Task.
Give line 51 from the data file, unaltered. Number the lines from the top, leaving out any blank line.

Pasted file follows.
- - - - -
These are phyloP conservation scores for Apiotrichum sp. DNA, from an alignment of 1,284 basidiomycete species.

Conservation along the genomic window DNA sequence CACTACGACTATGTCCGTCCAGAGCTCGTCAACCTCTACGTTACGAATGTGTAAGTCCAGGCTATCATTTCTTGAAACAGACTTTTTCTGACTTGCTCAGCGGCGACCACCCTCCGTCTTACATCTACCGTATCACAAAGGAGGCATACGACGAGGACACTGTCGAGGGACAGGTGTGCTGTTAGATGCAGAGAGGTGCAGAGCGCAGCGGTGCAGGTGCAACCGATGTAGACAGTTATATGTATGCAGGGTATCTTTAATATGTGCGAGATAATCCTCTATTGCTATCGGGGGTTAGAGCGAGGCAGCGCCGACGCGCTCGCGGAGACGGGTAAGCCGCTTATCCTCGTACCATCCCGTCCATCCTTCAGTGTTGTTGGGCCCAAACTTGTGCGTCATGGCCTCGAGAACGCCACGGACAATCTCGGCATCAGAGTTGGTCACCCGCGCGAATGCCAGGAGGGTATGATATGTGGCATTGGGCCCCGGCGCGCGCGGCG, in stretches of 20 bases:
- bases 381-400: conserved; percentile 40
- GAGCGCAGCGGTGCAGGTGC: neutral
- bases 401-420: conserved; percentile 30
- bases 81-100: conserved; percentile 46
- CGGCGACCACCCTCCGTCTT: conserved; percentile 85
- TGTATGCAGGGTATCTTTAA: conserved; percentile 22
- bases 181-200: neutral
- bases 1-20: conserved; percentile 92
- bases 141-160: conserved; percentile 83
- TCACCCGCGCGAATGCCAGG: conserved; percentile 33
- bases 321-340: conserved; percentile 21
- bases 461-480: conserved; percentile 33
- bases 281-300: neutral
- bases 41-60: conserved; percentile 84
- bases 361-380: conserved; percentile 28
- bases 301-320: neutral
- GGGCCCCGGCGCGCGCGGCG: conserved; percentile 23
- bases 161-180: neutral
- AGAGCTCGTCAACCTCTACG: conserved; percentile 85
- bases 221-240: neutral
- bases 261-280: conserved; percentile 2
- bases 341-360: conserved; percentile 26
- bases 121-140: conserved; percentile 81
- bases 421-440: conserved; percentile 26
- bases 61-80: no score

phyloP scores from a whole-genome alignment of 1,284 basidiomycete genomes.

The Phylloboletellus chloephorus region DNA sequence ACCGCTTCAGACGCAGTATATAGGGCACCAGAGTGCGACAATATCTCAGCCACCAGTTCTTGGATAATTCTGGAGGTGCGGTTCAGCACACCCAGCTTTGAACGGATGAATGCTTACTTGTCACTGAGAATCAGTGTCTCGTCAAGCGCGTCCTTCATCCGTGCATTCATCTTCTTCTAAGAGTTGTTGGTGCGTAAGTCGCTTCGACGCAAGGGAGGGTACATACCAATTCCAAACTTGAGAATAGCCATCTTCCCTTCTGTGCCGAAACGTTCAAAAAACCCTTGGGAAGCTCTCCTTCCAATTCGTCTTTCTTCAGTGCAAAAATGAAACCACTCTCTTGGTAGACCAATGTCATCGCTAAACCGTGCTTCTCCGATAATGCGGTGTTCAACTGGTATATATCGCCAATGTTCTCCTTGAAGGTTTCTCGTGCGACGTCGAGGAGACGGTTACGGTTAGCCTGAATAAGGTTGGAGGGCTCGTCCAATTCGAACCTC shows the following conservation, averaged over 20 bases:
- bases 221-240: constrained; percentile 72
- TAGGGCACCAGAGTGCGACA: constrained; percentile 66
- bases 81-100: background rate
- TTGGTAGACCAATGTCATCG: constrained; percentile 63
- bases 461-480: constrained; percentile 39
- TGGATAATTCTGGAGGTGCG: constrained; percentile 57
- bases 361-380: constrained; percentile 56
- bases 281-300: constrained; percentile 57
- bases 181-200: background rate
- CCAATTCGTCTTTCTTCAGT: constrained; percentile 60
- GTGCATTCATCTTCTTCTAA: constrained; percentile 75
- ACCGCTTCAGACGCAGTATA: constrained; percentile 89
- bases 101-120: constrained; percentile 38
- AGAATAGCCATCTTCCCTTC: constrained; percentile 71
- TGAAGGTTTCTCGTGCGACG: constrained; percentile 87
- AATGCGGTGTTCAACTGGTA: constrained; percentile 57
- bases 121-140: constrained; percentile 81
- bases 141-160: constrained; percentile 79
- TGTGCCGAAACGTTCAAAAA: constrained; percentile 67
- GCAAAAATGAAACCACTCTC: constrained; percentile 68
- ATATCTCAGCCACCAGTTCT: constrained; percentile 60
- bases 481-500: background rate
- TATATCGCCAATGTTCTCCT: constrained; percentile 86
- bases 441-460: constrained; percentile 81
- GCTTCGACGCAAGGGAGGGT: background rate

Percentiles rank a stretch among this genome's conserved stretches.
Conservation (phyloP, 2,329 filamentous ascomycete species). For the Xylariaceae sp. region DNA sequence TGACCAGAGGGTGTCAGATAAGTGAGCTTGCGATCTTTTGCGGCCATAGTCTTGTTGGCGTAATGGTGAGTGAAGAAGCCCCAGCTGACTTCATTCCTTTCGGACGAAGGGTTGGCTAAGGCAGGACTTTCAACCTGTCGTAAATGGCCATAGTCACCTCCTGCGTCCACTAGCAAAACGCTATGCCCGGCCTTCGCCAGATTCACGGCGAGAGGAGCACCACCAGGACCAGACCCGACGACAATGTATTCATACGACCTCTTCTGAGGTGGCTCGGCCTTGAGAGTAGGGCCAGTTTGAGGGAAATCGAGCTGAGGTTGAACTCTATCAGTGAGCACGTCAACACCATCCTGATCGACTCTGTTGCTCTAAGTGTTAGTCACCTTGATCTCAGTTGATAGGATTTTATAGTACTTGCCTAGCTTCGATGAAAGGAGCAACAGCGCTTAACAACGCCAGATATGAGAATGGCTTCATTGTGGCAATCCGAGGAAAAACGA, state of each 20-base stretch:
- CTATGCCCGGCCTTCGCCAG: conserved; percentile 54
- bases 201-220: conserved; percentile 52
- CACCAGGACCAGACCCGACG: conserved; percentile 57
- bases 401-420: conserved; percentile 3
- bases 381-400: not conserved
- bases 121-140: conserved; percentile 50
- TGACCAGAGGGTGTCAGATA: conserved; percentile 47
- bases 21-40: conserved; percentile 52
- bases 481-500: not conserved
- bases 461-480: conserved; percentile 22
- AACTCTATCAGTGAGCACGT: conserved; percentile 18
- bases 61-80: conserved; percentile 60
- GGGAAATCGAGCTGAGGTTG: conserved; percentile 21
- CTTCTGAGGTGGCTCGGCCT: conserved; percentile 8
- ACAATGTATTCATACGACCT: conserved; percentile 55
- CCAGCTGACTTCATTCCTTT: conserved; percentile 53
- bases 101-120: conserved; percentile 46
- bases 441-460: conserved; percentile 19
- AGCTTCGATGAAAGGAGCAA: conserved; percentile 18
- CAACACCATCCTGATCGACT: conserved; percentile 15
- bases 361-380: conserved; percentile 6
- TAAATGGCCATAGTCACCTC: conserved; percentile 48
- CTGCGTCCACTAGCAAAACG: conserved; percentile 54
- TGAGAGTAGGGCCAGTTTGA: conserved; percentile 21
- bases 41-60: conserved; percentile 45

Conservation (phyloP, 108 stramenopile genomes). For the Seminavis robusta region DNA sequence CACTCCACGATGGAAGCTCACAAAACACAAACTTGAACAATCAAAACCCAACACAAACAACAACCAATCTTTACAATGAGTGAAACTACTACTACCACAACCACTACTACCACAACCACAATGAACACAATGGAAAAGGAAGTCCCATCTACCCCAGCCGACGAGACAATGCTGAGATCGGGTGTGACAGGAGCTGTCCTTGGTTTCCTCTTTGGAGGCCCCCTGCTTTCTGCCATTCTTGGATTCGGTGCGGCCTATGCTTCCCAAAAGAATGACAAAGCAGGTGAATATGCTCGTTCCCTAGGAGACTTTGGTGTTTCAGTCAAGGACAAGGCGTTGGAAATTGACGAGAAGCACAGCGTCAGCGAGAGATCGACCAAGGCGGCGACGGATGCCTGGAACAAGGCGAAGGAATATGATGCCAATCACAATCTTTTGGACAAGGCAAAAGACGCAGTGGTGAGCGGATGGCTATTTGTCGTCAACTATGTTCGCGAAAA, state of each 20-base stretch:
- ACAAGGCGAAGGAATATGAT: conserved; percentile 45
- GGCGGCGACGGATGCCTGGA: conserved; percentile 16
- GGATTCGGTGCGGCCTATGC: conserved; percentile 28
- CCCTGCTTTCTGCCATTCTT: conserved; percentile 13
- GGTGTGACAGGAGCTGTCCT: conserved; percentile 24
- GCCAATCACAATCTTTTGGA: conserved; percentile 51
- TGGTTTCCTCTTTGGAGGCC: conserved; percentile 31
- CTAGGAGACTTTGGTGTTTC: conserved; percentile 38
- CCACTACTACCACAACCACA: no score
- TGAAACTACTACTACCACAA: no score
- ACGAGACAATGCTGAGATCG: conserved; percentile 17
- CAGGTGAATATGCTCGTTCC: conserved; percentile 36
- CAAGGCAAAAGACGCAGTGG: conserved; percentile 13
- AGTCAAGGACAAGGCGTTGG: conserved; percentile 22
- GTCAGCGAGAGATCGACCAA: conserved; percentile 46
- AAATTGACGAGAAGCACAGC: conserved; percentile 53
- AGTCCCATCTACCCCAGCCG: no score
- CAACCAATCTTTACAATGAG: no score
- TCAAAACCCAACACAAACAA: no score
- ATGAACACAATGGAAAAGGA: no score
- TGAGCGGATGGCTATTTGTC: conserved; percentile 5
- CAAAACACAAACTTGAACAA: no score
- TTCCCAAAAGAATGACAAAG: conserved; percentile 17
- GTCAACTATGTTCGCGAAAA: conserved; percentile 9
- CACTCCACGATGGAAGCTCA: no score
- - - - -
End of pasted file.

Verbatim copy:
- bases 481-500: background rate